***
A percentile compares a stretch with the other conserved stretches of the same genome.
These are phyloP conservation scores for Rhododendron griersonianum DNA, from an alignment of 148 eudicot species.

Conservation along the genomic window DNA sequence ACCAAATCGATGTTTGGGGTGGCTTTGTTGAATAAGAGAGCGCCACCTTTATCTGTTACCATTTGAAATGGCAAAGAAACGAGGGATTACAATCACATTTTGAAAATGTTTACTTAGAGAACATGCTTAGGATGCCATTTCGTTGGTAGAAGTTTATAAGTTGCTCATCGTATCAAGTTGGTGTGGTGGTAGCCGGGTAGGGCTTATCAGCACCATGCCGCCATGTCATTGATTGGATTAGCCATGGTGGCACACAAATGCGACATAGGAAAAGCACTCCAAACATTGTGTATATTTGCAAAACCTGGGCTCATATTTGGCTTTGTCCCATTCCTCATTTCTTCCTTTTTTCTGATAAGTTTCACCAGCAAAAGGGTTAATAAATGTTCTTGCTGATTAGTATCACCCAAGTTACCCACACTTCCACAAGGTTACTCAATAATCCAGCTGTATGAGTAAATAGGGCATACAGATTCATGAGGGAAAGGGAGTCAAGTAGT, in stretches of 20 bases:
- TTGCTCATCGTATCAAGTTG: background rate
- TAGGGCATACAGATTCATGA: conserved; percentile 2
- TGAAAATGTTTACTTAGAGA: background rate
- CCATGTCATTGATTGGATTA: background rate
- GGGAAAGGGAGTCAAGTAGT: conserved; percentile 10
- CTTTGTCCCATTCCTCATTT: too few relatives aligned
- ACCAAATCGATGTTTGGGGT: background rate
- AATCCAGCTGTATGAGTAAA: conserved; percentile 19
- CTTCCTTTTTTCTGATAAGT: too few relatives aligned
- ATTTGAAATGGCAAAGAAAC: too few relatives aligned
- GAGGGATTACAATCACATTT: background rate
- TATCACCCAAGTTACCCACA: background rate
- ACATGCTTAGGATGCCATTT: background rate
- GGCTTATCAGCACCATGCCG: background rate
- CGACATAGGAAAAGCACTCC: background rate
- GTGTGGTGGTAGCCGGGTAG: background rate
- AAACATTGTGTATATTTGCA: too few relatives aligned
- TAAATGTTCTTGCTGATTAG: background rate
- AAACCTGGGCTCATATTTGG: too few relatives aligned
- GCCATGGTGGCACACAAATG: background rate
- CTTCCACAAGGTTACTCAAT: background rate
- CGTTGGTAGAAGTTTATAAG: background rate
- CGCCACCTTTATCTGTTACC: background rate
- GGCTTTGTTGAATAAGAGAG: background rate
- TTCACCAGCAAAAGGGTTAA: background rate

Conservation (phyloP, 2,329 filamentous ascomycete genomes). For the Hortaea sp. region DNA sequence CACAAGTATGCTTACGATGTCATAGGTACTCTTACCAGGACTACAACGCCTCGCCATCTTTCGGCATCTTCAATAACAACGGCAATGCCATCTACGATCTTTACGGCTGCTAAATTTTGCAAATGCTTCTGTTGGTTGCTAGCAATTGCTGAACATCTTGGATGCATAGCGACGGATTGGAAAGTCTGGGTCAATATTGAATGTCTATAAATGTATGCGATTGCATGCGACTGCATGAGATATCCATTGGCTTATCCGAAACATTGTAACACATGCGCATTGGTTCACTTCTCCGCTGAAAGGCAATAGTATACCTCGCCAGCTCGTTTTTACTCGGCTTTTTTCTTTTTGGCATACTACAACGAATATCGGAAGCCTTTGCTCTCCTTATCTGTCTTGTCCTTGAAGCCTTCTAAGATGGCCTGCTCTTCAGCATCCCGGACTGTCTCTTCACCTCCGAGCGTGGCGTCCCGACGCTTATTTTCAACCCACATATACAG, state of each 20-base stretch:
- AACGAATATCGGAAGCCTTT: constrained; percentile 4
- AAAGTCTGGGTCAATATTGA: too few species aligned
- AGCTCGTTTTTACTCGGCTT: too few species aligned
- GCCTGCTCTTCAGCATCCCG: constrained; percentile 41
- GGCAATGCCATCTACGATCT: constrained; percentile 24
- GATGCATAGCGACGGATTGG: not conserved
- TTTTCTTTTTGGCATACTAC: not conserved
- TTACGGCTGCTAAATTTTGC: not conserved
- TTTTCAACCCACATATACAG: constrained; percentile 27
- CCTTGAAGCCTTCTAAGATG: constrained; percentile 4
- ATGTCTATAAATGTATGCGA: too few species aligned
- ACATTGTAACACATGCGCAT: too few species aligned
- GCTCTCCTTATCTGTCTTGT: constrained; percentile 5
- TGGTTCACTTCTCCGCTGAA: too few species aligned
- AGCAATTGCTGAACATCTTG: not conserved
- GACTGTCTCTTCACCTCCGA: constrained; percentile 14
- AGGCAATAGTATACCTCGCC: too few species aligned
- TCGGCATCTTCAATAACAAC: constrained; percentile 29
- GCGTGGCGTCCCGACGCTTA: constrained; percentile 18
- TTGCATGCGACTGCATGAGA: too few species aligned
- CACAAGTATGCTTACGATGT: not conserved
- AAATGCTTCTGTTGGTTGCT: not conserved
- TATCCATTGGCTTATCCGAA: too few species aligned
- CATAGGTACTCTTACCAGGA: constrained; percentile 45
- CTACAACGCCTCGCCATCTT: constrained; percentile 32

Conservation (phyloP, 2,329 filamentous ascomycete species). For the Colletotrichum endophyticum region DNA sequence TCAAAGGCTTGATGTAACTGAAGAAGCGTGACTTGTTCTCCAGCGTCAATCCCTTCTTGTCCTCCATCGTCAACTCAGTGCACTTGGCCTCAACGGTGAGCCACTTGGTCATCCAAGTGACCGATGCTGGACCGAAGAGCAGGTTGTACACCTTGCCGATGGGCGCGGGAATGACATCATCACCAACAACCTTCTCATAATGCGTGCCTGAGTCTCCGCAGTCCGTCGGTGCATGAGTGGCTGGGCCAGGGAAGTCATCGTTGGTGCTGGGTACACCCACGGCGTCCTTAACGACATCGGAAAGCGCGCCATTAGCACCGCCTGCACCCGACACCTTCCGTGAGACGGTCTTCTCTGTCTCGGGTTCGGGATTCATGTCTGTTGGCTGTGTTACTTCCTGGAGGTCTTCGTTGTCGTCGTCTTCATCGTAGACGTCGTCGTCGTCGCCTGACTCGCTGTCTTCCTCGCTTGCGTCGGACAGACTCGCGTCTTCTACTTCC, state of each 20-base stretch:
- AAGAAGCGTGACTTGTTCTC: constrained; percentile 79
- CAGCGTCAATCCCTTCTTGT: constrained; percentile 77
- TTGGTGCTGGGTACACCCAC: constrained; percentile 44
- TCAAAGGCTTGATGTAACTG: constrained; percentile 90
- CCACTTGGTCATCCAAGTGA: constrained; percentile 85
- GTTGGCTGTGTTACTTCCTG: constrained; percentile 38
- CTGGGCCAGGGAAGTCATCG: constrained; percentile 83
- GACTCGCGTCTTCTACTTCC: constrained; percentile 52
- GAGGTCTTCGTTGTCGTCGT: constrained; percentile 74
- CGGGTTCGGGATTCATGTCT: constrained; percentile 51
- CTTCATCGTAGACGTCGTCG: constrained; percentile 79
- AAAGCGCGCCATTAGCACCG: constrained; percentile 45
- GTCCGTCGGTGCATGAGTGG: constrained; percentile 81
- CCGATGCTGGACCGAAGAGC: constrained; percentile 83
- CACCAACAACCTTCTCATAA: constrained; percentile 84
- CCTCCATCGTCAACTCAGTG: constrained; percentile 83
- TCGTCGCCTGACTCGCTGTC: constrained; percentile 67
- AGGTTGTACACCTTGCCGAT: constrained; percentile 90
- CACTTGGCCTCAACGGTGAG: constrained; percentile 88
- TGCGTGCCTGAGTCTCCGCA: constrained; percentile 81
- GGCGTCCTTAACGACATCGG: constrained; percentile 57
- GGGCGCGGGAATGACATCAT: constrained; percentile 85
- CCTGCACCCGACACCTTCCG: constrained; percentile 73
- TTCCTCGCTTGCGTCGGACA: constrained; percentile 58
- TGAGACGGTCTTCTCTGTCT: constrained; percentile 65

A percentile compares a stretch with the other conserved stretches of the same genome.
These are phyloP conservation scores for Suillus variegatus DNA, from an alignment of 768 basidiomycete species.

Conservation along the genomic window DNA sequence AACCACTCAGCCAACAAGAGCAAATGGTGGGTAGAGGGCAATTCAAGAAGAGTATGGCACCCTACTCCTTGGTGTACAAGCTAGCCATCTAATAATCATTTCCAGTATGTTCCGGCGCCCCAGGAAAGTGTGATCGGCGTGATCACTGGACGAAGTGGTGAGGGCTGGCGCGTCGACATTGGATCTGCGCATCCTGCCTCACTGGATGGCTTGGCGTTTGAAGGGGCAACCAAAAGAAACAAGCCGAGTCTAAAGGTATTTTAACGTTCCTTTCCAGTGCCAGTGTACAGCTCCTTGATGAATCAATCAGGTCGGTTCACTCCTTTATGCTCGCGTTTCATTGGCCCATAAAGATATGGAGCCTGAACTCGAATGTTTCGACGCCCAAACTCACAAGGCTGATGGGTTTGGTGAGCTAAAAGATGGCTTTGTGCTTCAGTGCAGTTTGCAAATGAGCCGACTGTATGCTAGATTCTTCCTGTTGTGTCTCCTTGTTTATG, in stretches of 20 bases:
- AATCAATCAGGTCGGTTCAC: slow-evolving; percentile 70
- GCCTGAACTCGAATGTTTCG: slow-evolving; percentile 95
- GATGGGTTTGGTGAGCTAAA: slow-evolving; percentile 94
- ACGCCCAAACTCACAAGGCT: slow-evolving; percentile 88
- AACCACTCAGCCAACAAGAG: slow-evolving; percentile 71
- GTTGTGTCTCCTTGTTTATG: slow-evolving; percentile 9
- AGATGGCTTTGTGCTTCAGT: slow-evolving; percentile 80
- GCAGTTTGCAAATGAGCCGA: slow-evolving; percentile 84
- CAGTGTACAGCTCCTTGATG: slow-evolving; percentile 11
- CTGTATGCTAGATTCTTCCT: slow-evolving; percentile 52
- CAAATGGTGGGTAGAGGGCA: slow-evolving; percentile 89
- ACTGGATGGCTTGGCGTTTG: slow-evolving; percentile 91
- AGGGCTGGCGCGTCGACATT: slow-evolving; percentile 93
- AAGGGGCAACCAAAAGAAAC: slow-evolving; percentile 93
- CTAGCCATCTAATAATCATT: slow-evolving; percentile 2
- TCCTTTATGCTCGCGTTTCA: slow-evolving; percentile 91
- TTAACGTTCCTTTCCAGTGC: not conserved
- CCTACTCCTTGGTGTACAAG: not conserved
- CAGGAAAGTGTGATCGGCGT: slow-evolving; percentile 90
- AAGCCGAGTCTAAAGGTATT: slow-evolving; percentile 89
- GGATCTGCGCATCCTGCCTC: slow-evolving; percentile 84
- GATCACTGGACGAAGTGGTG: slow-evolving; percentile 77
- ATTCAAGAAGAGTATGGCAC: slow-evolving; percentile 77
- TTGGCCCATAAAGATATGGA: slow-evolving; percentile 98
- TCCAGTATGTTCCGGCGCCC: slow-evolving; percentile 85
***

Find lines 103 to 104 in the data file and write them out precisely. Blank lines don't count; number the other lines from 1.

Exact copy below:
- AAGCCGAGTCTAAAGGTATT: slow-evolving; percentile 89
- GGATCTGCGCATCCTGCCTC: slow-evolving; percentile 84